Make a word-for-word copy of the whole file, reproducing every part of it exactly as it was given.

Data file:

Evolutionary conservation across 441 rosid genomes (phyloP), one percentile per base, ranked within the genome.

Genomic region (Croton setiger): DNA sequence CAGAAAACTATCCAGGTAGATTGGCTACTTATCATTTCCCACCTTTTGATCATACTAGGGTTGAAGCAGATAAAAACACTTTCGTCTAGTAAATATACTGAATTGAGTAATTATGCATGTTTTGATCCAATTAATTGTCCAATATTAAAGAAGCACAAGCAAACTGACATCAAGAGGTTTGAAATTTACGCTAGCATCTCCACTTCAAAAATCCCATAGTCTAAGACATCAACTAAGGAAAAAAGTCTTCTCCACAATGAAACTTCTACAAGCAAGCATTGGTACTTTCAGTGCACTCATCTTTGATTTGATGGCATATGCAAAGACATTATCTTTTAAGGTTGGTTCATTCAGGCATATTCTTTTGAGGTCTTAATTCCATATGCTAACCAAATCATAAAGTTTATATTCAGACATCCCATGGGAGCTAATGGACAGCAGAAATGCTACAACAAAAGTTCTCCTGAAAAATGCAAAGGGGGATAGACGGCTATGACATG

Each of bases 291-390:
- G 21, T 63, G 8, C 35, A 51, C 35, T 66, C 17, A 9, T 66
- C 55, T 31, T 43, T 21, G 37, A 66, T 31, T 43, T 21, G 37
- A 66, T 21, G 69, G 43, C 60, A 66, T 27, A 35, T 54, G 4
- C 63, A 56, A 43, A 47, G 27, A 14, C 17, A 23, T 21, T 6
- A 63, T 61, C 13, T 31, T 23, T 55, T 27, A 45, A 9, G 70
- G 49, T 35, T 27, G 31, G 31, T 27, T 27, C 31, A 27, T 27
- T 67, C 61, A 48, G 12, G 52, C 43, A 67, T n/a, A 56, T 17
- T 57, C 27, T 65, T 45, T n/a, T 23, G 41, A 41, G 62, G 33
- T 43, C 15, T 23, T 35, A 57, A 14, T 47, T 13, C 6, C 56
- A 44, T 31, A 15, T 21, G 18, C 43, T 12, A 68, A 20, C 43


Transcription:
Evolutionary conservation across 441 rosid genomes (phyloP), one percentile per base, ranked within the genome.

Genomic region (Croton setiger): DNA sequence CAGAAAACTATCCAGGTAGATTGGCTACTTATCATTTCCCACCTTTTGATCATACTAGGGTTGAAGCAGATAAAAACACTTTCGTCTAGTAAATATACTGAATTGAGTAATTATGCATGTTTTGATCCAATTAATTGTCCAATATTAAAGAAGCACAAGCAAACTGACATCAAGAGGTTTGAAATTTACGCTAGCATCTCCACTTCAAAAATCCCATAGTCTAAGACATCAACTAAGGAAAAAAGTCTTCTCCACAATGAAACTTCTACAAGCAAGCATTGGTACTTTCAGTGCACTCATCTTTGATTTGATGGCATATGCAAAGACATTATCTTTTAAGGTTGGTTCATTCAGGCATATTCTTTTGAGGTCTTAATTCCATATGCTAACCAAATCATAAAGTTTATATTCAGACATCCCATGGGAGCTAATGGACAGCAGAAATGCTACAACAAAAGTTCTCCTGAAAAATGCAAAGGGGGATAGACGGCTATGACATG

Each of bases 291-390:
- G 21, T 63, G 8, C 35, A 51, C 35, T 66, C 17, A 9, T 66
- C 55, T 31, T 43, T 21, G 37, A 66, T 31, T 43, T 21, G 37
- A 66, T 21, G 69, G 43, C 60, A 66, T 27, A 35, T 54, G 4
- C 63, A 56, A 43, A 47, G 27, A 14, C 17, A 23, T 21, T 6
- A 63, T 61, C 13, T 31, T 23, T 55, T 27, A 45, A 9, G 70
- G 49, T 35, T 27, G 31, G 31, T 27, T 27, C 31, A 27, T 27
- T 67, C 61, A 48, G 12, G 52, C 43, A 67, T n/a, A 56, T 17
- T 57, C 27, T 65, T 45, T n/a, T 23, G 41, A 41, G 62, G 33
- T 43, C 15, T 23, T 35, A 57, A 14, T 47, T 13, C 6, C 56
- A 44, T 31, A 15, T 21, G 18, C 43, T 12, A 68, A 20, C 43